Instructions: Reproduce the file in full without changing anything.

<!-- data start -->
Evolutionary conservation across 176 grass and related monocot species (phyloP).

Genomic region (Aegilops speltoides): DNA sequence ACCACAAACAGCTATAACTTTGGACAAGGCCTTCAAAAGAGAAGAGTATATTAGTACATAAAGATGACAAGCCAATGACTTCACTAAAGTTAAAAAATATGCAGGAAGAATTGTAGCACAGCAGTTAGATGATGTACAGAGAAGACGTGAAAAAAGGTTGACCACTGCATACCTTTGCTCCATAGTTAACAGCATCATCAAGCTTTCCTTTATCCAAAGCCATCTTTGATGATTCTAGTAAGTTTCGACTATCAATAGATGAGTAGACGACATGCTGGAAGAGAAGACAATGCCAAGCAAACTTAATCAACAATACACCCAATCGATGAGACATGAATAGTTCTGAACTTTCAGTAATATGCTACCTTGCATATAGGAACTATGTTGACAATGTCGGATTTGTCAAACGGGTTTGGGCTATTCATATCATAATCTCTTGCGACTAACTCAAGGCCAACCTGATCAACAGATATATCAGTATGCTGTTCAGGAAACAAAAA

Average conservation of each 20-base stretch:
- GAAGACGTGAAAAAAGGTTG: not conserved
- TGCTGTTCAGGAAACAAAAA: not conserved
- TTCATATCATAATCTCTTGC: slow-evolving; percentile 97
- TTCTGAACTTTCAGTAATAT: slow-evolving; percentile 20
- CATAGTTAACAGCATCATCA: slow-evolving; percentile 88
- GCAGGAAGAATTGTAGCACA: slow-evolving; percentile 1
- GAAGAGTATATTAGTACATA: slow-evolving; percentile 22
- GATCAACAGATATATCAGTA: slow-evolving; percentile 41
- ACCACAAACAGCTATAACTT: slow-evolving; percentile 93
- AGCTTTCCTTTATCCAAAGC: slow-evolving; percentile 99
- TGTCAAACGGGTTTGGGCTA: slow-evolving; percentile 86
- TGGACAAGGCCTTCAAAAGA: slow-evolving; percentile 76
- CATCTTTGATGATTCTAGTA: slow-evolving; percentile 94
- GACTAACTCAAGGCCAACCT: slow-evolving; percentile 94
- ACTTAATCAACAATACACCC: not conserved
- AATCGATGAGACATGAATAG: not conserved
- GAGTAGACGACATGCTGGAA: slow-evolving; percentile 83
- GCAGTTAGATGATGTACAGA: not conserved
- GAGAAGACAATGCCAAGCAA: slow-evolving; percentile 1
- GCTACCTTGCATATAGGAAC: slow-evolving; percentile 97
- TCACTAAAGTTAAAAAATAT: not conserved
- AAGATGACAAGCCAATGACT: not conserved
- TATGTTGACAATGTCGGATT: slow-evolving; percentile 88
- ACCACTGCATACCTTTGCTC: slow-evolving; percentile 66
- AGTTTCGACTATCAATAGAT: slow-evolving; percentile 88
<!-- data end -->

Evolutionary conservation across 176 grass and related monocot species (phyloP).

Genomic region (Aegilops speltoides): DNA sequence ACCACAAACAGCTATAACTTTGGACAAGGCCTTCAAAAGAGAAGAGTATATTAGTACATAAAGATGACAAGCCAATGACTTCACTAAAGTTAAAAAATATGCAGGAAGAATTGTAGCACAGCAGTTAGATGATGTACAGAGAAGACGTGAAAAAAGGTTGACCACTGCATACCTTTGCTCCATAGTTAACAGCATCATCAAGCTTTCCTTTATCCAAAGCCATCTTTGATGATTCTAGTAAGTTTCGACTATCAATAGATGAGTAGACGACATGCTGGAAGAGAAGACAATGCCAAGCAAACTTAATCAACAATACACCCAATCGATGAGACATGAATAGTTCTGAACTTTCAGTAATATGCTACCTTGCATATAGGAACTATGTTGACAATGTCGGATTTGTCAAACGGGTTTGGGCTATTCATATCATAATCTCTTGCGACTAACTCAAGGCCAACCTGATCAACAGATATATCAGTATGCTGTTCAGGAAACAAAAA

Average conservation of each 20-base stretch:
- GAAGACGTGAAAAAAGGTTG: not conserved
- TGCTGTTCAGGAAACAAAAA: not conserved
- TTCATATCATAATCTCTTGC: slow-evolving; percentile 97
- TTCTGAACTTTCAGTAATAT: slow-evolving; percentile 20
- CATAGTTAACAGCATCATCA: slow-evolving; percentile 88
- GCAGGAAGAATTGTAGCACA: slow-evolving; percentile 1
- GAAGAGTATATTAGTACATA: slow-evolving; percentile 22
- GATCAACAGATATATCAGTA: slow-evolving; percentile 41
- ACCACAAACAGCTATAACTT: slow-evolving; percentile 93
- AGCTTTCCTTTATCCAAAGC: slow-evolving; percentile 99
- TGTCAAACGGGTTTGGGCTA: slow-evolving; percentile 86
- TGGACAAGGCCTTCAAAAGA: slow-evolving; percentile 76
- CATCTTTGATGATTCTAGTA: slow-evolving; percentile 94
- GACTAACTCAAGGCCAACCT: slow-evolving; percentile 94
- ACTTAATCAACAATACACCC: not conserved
- AATCGATGAGACATGAATAG: not conserved
- GAGTAGACGACATGCTGGAA: slow-evolving; percentile 83
- GCAGTTAGATGATGTACAGA: not conserved
- GAGAAGACAATGCCAAGCAA: slow-evolving; percentile 1
- GCTACCTTGCATATAGGAAC: slow-evolving; percentile 97
- TCACTAAAGTTAAAAAATAT: not conserved
- AAGATGACAAGCCAATGACT: not conserved
- TATGTTGACAATGTCGGATT: slow-evolving; percentile 88
- ACCACTGCATACCTTTGCTC: slow-evolving; percentile 66
- AGTTTCGACTATCAATAGAT: slow-evolving; percentile 88